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Prepping Baby for Daylight Saving Time

Because gaining an hour of sleep isn't a win for everyone.
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profile picture of Anisa Arsenault
Associate Editor
Updated
October 30, 2017
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It’s almost time for the good daylight saving. You know, the one where you gain an hour of sleep. But it’s not so celebratory for new parents. They know anything that disrupts baby’s sleep schedule also disrupts their sleep schedule. So how can you prepare for the Nov. 5  time change without it being a shock to your baby’s system?

“With younger babies, you want to gradually make adjustments to their schedules, starting four or five days before daylight saving,” says Kim West, sleep expert, clinical social worker and author of Good Night, Sleep Tight. “Move meals, naps and bedtimes a little later; 10 to 15 minutes each day.”

An hour’s difference may not be a big deal for bigger kids. “Older toddlers and preschoolers who are already sleeping through the night can often handle the change in one fell swoop,” she says. But if you think your 3 year old will be bright-eyed and ready to play at 5 a.m., it may be best to adjust his schedule over the course of two nights, pushing bedtime back 30 minutes on Friday and another 30 minutes on Saturday.

Reading this on Nov. 4? It’s not too late. West says the best thing you can do is make sure your child is well-napped and able to stay awake a little longer. And on Sunday, you might want to plan for a bonus nap.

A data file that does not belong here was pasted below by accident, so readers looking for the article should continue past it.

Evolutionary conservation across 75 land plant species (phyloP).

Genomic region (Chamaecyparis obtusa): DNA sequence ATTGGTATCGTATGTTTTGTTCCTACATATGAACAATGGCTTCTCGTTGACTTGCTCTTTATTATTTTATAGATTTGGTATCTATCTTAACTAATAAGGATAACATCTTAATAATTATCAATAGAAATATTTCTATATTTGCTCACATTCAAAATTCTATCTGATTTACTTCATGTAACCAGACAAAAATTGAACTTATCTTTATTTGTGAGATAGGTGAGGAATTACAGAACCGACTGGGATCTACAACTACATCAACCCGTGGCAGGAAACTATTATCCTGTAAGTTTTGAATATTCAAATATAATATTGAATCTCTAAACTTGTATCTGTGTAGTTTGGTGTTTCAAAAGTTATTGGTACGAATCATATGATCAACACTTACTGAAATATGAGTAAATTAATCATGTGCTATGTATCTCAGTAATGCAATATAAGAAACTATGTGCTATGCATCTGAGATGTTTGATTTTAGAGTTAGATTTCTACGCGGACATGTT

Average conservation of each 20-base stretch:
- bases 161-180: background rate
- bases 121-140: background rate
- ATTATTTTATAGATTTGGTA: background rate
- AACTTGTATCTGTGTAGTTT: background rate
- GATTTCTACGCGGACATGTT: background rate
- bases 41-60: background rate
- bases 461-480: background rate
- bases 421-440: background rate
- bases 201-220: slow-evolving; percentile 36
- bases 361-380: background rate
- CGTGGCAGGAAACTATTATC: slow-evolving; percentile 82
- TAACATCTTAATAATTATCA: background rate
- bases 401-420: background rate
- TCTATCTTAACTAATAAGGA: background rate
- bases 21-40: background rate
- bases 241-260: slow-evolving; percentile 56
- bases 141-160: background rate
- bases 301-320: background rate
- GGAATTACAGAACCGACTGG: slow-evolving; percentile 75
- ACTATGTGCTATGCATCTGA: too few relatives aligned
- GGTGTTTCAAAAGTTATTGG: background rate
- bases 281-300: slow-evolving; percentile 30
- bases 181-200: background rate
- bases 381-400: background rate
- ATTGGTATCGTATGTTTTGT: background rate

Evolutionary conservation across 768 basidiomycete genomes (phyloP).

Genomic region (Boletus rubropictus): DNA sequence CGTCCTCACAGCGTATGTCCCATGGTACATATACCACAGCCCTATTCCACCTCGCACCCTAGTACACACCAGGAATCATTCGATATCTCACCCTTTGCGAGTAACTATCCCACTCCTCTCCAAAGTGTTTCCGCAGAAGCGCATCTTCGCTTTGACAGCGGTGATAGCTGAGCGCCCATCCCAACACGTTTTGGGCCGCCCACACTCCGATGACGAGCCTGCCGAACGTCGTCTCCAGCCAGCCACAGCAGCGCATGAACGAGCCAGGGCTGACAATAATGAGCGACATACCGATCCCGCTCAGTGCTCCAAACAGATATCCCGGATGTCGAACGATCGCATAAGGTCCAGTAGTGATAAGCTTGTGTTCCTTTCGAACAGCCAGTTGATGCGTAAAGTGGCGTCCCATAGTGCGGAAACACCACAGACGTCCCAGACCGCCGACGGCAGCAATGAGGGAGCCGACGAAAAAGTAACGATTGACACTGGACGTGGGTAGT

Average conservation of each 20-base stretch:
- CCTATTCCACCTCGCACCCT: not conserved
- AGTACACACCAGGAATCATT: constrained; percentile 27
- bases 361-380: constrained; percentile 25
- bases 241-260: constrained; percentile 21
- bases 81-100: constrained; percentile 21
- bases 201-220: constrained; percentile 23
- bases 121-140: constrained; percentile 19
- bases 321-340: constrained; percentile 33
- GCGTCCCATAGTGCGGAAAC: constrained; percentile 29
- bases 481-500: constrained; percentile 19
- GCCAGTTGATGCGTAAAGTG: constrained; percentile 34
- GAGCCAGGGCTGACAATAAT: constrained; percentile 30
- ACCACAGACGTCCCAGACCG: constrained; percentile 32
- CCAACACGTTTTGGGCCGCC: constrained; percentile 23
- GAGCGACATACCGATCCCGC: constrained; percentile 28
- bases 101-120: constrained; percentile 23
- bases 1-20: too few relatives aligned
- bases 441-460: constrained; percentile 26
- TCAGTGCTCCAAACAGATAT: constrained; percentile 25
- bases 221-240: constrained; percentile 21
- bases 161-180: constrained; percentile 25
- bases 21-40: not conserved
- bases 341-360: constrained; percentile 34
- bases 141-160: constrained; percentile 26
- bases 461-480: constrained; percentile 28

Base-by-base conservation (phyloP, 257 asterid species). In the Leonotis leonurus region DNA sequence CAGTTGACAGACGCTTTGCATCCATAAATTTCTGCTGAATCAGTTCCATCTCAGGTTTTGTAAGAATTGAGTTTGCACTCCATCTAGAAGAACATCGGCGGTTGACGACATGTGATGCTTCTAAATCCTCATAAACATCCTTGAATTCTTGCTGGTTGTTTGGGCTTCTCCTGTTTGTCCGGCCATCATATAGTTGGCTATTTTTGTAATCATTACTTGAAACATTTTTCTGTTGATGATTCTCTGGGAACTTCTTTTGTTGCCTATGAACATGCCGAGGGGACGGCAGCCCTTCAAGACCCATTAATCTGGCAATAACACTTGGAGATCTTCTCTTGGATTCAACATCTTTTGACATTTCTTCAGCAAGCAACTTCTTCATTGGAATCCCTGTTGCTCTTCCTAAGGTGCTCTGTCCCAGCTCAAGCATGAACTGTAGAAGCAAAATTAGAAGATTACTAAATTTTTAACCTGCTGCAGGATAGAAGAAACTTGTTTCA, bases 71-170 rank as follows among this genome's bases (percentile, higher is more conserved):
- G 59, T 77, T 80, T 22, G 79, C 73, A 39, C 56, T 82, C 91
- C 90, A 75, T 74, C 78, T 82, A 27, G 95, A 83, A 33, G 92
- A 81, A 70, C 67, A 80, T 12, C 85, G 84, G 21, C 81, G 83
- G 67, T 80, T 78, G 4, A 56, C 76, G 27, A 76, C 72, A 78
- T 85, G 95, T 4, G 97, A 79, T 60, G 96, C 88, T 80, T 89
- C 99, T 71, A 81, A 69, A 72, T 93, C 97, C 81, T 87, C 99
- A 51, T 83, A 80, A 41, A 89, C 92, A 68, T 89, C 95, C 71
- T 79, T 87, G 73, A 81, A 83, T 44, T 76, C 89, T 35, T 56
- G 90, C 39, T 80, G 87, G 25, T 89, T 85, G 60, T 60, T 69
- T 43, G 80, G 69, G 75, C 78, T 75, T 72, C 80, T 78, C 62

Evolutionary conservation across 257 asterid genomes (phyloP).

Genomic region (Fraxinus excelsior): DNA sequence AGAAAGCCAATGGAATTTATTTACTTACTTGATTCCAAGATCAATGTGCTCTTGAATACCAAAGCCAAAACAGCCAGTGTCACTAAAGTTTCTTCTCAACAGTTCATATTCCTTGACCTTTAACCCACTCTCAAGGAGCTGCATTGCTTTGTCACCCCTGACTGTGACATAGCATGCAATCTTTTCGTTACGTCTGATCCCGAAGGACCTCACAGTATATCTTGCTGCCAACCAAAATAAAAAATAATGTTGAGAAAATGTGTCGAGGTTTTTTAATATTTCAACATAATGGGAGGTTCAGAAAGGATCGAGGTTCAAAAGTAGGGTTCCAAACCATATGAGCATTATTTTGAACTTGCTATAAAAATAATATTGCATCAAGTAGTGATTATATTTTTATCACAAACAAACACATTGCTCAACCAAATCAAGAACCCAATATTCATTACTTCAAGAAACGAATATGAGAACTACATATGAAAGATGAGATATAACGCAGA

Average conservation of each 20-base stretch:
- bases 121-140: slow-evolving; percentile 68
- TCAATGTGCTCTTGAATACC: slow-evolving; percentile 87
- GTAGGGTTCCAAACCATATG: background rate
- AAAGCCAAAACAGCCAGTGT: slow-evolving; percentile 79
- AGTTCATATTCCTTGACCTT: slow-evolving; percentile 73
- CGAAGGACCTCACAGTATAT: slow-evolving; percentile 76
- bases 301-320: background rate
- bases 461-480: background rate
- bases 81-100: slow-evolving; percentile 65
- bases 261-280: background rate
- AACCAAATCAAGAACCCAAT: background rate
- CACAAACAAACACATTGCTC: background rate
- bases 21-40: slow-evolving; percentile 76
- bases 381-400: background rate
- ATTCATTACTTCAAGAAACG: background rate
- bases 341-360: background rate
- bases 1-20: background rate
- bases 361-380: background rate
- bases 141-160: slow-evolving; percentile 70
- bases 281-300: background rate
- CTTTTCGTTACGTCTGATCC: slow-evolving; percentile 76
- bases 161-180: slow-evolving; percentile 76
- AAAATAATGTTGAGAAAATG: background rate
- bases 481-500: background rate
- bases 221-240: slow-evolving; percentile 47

A few tools that can help facilitate better sleeping habits: Use light bulbs in the nursery that don’t emit blue wavelengths (blue light is known to inhibit melatonin production, the hormone that makes you sleepy) and room darkening shades can do wonders to block out that early-rising sun. A dry diaper is also key to keeping baby asleep — West recommends Pampers.

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No matter how prepared you are, there’s always the chance your baby will get up earlier than you’re ready to rise and shine Sunday morning. “Treat a 5 a.m. wakening like a night wakening,” she says, recommending briefly attending to baby, but then returning to bed for an hour or so. And it that fails, there’s nap time — maybe for the both of you.

Ultimately, consistency is key in helping your baby adapt to any new schedule. But keep the long-term goal in mind: By helping your little guy stick to a regular sleep pattern, you’ll help him learn to differentiate between night and day. Which means eventually, you’ll get to sleep through the night again too.

Please note: The Bump and the materials and information it contains are not intended to, and do not constitute, medical or other health advice or diagnosis and should not be used as such. You should always consult with a qualified physician or health professional about your specific circumstances.

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